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Green Building Bible, Fourth Edition
Green Building Bible, fourth edition (both books)
These two books are the perfect starting place to help you get to grips with one of the most vitally important aspects of our society - our homes and living environment.

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    • CommentAuthorBluemoon
    • CommentTimeJun 2nd 2007
    My wife and I recently stayed in a large Erlund House, and we were very impressed with the look and feel of the building. So much so that we are planning to sell our late-18thC stone cottage in Wales, much extended but now that the children have gone/are going, it's not the right home for us.

    I have trawled the Internet looking, largely without success,for other people who live, or have lived in one, to give their views on them. Though it seems to be an expensive kit, as is their assembly service, the insulation standard is superb, and low running costs are important now we are getting on. Can anyone assist?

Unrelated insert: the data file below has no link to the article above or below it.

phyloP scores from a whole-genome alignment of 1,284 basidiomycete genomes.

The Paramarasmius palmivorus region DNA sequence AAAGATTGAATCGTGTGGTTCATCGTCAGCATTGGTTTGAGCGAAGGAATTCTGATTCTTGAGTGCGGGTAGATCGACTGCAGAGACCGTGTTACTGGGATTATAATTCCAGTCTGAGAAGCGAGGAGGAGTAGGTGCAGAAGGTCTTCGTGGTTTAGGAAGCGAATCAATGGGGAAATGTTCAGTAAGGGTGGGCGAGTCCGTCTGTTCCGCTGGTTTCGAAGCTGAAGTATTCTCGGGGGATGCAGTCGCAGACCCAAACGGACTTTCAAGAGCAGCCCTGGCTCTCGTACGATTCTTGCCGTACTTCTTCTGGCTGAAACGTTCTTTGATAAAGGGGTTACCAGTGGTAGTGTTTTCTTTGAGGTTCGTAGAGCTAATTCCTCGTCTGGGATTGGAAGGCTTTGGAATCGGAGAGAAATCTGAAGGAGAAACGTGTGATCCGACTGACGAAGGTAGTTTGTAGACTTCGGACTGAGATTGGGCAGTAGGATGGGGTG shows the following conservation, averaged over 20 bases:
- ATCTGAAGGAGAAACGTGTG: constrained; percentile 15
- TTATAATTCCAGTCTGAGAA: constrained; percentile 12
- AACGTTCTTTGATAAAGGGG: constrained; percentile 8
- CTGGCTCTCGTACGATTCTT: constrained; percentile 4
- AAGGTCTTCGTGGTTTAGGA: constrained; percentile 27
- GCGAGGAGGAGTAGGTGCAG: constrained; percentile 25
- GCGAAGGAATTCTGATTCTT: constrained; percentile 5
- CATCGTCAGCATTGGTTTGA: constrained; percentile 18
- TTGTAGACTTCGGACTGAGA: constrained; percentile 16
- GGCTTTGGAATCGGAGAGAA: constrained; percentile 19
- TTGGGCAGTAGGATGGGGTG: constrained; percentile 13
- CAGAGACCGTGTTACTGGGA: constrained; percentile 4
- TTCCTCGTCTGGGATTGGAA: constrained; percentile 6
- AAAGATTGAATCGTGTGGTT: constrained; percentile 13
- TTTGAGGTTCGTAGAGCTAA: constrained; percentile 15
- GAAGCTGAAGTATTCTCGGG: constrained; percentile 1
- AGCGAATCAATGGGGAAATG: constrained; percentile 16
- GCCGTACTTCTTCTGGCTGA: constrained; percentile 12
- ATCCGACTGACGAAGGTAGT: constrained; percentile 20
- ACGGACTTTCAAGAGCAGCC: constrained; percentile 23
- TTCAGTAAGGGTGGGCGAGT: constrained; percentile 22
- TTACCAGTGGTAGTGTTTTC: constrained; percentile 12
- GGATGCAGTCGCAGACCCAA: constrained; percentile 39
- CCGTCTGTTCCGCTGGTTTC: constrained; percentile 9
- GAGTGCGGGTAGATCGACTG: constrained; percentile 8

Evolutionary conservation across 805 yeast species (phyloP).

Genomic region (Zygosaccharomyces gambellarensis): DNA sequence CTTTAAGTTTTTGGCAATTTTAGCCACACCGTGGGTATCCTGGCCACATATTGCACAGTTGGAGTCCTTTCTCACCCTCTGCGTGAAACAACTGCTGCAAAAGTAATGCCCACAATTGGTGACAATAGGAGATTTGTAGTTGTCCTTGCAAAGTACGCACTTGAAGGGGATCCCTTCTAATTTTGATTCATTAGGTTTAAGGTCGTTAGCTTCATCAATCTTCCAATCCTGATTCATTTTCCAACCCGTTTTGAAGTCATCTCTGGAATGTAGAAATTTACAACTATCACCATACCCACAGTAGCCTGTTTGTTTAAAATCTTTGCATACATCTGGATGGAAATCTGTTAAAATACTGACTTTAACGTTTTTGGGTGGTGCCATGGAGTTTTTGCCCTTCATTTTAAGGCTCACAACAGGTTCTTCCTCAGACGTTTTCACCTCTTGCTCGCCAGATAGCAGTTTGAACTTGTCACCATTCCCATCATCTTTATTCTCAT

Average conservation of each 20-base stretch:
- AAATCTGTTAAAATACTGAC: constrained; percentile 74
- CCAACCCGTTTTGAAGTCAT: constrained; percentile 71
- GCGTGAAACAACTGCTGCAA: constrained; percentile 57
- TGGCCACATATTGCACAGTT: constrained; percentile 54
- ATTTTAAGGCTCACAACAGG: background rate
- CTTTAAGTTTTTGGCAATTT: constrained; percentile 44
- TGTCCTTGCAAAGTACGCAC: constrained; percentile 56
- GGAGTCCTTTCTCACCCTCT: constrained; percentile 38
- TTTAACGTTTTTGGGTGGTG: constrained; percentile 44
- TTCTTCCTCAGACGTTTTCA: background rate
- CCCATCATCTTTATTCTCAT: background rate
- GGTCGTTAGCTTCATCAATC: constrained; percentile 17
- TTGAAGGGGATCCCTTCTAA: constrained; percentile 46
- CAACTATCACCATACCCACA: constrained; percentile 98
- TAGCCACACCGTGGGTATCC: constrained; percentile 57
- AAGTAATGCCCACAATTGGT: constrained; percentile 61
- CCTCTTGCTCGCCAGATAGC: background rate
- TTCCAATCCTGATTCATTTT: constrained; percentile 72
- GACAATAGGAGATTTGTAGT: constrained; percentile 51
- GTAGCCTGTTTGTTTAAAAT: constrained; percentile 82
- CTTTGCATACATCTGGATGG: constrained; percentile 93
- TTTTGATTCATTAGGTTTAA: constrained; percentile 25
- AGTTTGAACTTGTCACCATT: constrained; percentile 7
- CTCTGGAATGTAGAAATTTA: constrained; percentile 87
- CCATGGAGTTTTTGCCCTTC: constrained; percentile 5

Sorry to crash your thread, but could you explain what an Erlund House is?

    If it's winkling you out of a late-18thC stone cottage in Wales it must be good!
    • CommentAuthorBluemoon
    • CommentTimeJun 3rd 2007
    Erlund is a Finnish manufacturer of wooden houses www.erlund-house.com/

    Here are 3 images I took for myself:




    I've lived here since 1981, but now it's time to move on before I get too old. The wife is in poor health, the nearest hospitals are 30 miles distant, and the public transport limited.
    • CommentAuthorRob